[30] Alicia del Campo, “Street clothes: social theatricalities and political subject in the student movement.” in Fashion and Power, edited by Javiera Núñez and Colectivo Malvestidas. (Santiago de Chile: Enhorabuena Editorial, 2021, p. 100-125).

[31] See note 8.

[32] Letícia Carolina Pereira Nascimento, “I'm not going to die: Loneliness, self-care and resilience of a black, fat transvestite beyond the pandemic.” Inter-Legere, v. 3, n. 28, 2020.

[33] Rosane Preciosa, Discreet rumblings of subjectivity. (Porto Alegre: Editora da UFRGS, 2010).

[34] ibid.

[35] See note 12.

[36] See note 9.

Additional References

Anzaldúa, Gloria. 2016. Borderlands/La Frontera: La nueva mestiza. Madrid: Artes Gráficas Cofás.

Barry, Ben and Drak, Daniel. 2019. “Intersectional Interventions into Queer and Trans Liberation: Youth Resistance Against Right-Wing Populism Through Fashion Hacking. Fashion Theory 23 (6): 679-709.

Butler, Judith. 2008. Cuerpos que importan. Sobre los límites materiales y discursivos del “sexo.” Buenos Aires: Paidós.

Campo, Alicia del. 2021. “Ropa de calle: teatralidades sociales y sujeto político en el movimiento estudiantil.” Em J. Núñez e Colectivo Malvestidas (Eds). Moda y Poder. 100-125. Santiago de Chile: Enhorabuena Editorial.

Cotta, Mayra e Farage, Thais. 2021. Mulher, roupa, trabalho: como se veste a desigualdade de gênero. São Paulo: Paralela.

Dias, Luciene de Oliveira. 2019. “Pindoba, resiliência e o lugar acadêmico” Revista Nós: Cultura, Estética e Linguagens 4 (2): 19-39.

Entwistle, Joanne. 2002. El cuerpo y la moda. Una visión sociológica. Barcelona: Paidós.

Lauretis, Teresa de. 1992. Alicia ya no. Feminismos, semiótica y cine. Madrid: Ediciones Cátedra.

Leal, Dodi Tavares Borges. 2018. “Performatividade transgênera: Equações poéticas de reconhecimento recíproco na recepção teatral.” Tese doutoral, Universidade de São Paulo.

Lopes, Antonio Herculano. 1994. “Performance e história (ou como a onça, de um salto, foi ao Rio do princípio do século e ainda voltou para contar a história). Fundação Casa de Rui Barbosa: 1-16.

Martins, Leda Maria. 2002. “Performance do tempo espiralar”. Em G. Ravetti e M. Arbex (Orgs). Performances, exílio, fronteiras. Errâncias territoriais e textuais. 69-91. Belo Horizonte: Poslit.

Montalva, Pía. 2021. “Malvestir la desobediencia”. Em J. Núñez e Colectivo Malvestidas (Eds). Moda y Poder. 186-194. Santiago de Chile: Enhorabuena Editorial.

Nascimento, Letícia Carolina Pereira. 2020. “Eu não vou morrer: Solidão, autocuidado e resistência de uma travesti negra e gorda para além da pandemia”. Inter-Legere 3 (28): 1-22.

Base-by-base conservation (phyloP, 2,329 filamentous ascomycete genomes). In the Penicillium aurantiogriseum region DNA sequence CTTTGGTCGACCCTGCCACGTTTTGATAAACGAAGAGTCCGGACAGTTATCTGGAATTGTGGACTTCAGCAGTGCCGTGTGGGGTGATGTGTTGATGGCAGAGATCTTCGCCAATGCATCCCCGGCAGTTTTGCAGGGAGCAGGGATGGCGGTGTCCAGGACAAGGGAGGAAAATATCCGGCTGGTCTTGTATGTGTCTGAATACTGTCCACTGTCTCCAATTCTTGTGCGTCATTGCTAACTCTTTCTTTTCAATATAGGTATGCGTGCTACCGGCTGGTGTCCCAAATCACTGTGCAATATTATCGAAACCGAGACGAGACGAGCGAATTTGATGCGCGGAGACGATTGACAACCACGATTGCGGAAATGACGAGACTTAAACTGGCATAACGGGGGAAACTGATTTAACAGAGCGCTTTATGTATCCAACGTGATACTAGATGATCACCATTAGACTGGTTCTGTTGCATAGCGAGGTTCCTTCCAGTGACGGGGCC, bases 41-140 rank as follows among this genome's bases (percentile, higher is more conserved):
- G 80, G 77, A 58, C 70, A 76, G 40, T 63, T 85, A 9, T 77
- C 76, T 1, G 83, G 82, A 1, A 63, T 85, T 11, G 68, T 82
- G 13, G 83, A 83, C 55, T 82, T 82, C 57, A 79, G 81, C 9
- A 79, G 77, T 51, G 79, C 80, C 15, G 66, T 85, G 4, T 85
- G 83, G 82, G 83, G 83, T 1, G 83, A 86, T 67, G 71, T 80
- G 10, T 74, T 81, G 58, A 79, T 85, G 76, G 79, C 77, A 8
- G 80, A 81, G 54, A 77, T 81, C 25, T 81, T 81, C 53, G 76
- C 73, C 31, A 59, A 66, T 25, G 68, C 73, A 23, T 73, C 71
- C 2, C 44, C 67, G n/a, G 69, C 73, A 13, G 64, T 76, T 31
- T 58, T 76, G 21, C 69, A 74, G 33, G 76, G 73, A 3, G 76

Pitombo, Renata. 2021. “Corpo, moda e performance”. Conferência apresentada no VII Seminário Corpo, Moda e Performance, modalidade on-line, 3-11 de novembro de 2021.

Preciosa, Rosane. 2010. Rumores discretos da subjetividade. Porto Alegre: Editora da UFRGS.

Taylor, Diana. 2002. “Encenando a memória social: Yuyachkani”. Em G. Ravetti e M. Arbex (Orgs). Performances, exílio, fronteiras. Errâncias territoriais e textuais. 13-45. Belo Horizonte: Poslit.

Taylor, Diana e Fuentes, Marcela. 2011. Estudios Avanzados de Performance. México D.F.: Fondo de Cultura Económica.

Taylor, Diana. 2013. Entre o arquivo e o repertório: performance e memória cultural nas Américas. Belo Horizonte: Editora UFMG.

Troncoso, Lelya e Piper, Isabel. 2015. “Género y Memoria: articulaciones críticas y feministas”. Athenea Digital 15 (1): 65-90.

Troncoso, Lelya. 2020. “Mujeres revolucionarias y resistencias cotidianas. Reflexiones sobre prácticas feministas en Chile”. Clepsidra. Revista Interdisciplinaria de Estudios sobre Memoria 7 (14): 120-137.

Zambrini, Laura. 2008. “Cuerpos, indumentarias y expresiones de género: el caso de las travestis de la Ciudad de Buenos Aires”. Em M. Pecheny, C. Figari e D. Jones (Orgs). Todo sexo es político. Estudios sobre sexualidades en Argentina. 123-146. Buenos Aires: Libros del Zorzal.

Issue 12 ︎︎︎ Border Garments: Fashion, Feminisms, & Disobedience
Issue 11 ︎︎︎ Fashion & Digital Engagement
Issue 10 ︎︎︎ Fashion & Partnership

Issue 9 ︎︎︎ Fall 2021

Issue 8 ︎︎︎ Fashion & Mental Health

Issue 7 ︎︎︎ Fashion & Motherhood

Issue 6 ︎︎︎ Fall 2020

Issue 5 ︎︎︎ The Industry

Issue 4 ︎︎︎ Summer 2017

Issue 3 ︎︎︎ Spring 2017

Issue 2 ︎︎︎ Winter 2016

Issue 1 ︎︎︎ Fall 2016

Issue 11 ︎︎︎ Fashion & Digital Engagement

Issue 10 ︎︎︎ Fashion & Partnership

Issue 9 ︎︎︎ Fall 2021

Issue 8 ︎︎︎ Fashion & Mental Health

Issue 7 ︎︎︎ Fashion & Motherhood

Issue 6 ︎︎︎ Fall 2020

Issue 5 ︎︎︎ The Industry

Issue 4 ︎︎︎ Summer 2017

Issue 3 ︎︎︎ Spring 2017

Issue 2 ︎︎︎ Winter 2016

Issue 1 ︎︎︎ Fall 2016